Boons and coworkers have reported the synthesis of vaccine constructs containing Pam3Cys via liposome-mediated native chemical ligation (NCL) (Ingale et al., 2006). The use of dodecylphosphocholine liposomes was necessitated by the insolubility of Pam3Cys-containing peptides in ligation buffer. While this approach has the benefit of chemoselectivity, it requires formulation of each ligation fragment into liposomes, followed by HPLC after each ligation to separate the ligation products from the liposomal components.

Higher-order Structures

Another major factor that underlies choice of adjuvant is the higher-order structure of the vaccine constructs. Peptide amphiphiles have long been known to form ordered structures in solution, and it has been demonstrated that MUC1 glycolipopeptide-based self-adjuvanting vaccines can form stable, ordered nanoparticles in solution (Wilkinson et al., 2012). The long lipid chains of TLR2 agonists support the formation of such structures through hydrophobic interactions. Moreover, the multivalent presentation of adjuvant and antigen moieties that results from such structures is likely to be important for the activation of APCs (Bachmann and Jennings, 2010; Oyewumi et al., 2010) and possibly underpins the differences in vaccine efficacy between various classes of adjuvant.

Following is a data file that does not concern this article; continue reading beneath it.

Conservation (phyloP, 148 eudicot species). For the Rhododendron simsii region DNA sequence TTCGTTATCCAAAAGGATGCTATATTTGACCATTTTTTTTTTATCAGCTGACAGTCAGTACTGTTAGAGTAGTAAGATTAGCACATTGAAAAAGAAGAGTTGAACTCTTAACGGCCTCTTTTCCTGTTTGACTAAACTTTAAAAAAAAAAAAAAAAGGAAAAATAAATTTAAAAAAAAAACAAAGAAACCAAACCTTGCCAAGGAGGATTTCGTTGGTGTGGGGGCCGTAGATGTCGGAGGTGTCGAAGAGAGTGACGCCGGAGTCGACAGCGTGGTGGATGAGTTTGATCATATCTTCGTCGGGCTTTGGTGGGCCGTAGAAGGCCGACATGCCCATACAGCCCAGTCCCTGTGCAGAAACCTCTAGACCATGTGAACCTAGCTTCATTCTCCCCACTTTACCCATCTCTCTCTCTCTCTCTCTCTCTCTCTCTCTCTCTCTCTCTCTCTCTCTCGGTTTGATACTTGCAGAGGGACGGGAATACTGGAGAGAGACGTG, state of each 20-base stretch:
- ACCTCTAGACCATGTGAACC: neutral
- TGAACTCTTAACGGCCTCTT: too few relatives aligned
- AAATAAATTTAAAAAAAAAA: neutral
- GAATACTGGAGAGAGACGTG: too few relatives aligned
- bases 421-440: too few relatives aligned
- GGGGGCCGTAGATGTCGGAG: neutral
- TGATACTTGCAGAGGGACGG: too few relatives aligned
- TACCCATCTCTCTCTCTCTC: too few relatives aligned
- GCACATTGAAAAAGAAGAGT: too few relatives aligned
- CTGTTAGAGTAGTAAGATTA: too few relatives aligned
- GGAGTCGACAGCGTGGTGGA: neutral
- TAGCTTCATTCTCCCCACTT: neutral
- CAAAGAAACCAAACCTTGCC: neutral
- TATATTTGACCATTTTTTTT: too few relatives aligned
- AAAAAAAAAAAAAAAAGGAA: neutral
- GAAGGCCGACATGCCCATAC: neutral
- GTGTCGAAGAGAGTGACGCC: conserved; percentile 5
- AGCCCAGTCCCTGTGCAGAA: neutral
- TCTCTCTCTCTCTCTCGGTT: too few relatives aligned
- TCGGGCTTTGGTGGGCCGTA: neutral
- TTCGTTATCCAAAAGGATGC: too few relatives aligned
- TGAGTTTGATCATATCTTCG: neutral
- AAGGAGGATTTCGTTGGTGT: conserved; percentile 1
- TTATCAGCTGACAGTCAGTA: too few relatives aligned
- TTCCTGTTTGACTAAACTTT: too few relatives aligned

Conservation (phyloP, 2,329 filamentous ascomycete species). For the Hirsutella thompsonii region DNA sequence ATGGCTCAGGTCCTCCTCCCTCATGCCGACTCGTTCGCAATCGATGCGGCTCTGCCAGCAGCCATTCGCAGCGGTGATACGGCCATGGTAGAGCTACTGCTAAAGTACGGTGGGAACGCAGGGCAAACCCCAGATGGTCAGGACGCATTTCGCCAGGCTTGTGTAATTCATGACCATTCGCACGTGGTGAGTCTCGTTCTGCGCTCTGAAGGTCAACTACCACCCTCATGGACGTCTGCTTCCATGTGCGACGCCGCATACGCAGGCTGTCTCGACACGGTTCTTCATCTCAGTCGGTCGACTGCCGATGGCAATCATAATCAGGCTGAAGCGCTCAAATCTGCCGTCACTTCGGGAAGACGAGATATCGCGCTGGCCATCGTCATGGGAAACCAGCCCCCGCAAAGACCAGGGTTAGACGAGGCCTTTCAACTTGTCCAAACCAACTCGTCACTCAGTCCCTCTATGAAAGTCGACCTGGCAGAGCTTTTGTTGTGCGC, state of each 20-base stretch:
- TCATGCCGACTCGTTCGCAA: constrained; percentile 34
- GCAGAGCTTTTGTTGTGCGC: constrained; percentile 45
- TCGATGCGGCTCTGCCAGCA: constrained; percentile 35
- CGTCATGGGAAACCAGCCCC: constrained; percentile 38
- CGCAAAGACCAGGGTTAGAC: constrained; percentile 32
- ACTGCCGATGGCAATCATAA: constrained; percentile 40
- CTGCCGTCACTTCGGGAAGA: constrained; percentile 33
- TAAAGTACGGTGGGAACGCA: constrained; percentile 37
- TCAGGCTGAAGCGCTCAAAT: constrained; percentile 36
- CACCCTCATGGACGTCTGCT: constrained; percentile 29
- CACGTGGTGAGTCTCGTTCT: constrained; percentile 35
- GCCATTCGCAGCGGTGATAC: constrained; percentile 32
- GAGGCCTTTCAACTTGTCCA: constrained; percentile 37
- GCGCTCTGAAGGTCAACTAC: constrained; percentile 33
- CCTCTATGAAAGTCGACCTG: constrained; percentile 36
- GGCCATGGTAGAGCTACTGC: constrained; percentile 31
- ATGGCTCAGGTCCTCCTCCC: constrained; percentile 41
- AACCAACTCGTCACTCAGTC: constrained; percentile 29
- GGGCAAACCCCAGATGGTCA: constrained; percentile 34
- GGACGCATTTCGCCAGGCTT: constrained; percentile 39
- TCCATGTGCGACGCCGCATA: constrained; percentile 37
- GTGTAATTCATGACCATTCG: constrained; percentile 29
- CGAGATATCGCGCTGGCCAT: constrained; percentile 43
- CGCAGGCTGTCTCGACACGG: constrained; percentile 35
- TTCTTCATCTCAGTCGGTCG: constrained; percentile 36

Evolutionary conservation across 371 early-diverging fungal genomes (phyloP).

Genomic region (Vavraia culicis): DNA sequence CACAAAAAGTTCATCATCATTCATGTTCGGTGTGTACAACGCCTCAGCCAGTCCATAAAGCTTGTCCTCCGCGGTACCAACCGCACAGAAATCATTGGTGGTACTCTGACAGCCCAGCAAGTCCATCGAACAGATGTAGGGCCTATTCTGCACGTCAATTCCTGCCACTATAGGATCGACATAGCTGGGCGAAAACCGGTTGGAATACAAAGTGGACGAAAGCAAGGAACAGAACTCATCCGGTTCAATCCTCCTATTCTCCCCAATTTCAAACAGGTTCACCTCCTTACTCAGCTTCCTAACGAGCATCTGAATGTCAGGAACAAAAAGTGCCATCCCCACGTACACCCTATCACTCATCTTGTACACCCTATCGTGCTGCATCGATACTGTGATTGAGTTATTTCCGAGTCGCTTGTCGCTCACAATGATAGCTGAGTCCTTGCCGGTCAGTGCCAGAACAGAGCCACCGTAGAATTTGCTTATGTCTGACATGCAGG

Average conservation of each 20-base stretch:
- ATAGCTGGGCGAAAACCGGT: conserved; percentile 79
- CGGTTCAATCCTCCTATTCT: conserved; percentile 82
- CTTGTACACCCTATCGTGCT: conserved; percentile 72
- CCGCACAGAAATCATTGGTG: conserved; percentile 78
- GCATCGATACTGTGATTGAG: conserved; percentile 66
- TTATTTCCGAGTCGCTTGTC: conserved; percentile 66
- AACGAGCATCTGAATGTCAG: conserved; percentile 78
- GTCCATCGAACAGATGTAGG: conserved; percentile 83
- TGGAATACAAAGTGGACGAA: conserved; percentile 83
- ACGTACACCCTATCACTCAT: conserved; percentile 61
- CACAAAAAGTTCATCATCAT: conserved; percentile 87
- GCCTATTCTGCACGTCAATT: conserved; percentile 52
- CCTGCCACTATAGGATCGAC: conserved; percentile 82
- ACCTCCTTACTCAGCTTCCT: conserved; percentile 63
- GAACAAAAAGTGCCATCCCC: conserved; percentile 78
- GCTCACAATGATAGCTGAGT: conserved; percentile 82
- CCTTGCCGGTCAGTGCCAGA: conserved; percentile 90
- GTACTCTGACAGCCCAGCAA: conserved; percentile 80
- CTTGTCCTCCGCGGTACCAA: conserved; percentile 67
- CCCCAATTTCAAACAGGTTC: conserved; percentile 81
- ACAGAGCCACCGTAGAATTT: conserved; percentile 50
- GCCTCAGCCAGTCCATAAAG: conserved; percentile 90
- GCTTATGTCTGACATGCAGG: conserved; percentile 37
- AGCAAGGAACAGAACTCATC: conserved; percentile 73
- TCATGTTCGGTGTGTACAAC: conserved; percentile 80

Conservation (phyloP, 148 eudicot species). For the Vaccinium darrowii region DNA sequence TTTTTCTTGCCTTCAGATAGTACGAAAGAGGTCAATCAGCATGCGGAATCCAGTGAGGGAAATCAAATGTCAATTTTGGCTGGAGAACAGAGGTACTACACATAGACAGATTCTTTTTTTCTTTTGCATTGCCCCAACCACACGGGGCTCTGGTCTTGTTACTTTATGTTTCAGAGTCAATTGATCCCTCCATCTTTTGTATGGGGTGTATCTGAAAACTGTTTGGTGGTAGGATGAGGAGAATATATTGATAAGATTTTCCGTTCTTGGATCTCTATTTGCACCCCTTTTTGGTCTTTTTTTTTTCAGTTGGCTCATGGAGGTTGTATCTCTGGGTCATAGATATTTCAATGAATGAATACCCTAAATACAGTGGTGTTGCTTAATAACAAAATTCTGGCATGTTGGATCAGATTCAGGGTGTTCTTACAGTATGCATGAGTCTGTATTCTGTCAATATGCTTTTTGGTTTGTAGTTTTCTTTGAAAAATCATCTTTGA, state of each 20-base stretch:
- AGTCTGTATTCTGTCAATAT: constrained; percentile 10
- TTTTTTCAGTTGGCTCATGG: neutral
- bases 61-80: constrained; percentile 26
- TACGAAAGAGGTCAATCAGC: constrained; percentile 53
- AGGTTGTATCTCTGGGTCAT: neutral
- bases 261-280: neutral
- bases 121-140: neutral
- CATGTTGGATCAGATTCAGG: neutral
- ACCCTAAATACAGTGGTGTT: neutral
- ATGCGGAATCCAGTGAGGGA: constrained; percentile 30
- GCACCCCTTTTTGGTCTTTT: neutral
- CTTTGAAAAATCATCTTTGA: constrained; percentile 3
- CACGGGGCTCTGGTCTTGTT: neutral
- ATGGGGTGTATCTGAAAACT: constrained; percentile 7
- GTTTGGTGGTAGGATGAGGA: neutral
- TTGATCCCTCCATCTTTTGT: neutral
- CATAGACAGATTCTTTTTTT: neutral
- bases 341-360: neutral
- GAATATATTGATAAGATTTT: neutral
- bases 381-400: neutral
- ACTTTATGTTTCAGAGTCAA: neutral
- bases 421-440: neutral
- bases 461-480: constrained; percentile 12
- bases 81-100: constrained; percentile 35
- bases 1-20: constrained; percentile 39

The location of the lipid-containing adjuvant within self-adjuvanting vaccines has ramifications for the resultant immune response. BenMohamed and coworkers found that a linear glycolipopeptide led to increased IFN-γ production by CD8+ T cells and inhibition of tumor growth compared to a branched analog (Renaudet et al., 2010). The authors demonstrated in vitro that this was associated with a difference in uptake by DCs. Furthermore, the authors showed that the two vaccines were subject to different cross-presentation pathways, which may explain the difference in DC and T cell activation observed. Similarly, Toth and coworkers found significantly higher TN-specific antibodies in response to a linear vaccine construct than a branched construct (Abdel-Aal et al., 2012). In a more recent study (Eskandari et al., 2015), the same group found that the location of the TLR-2 agonist in the middle or at the terminus of similar constructs containing ovalbumin model antigens controlled the physical properties of the self-assembled particles observed in solution.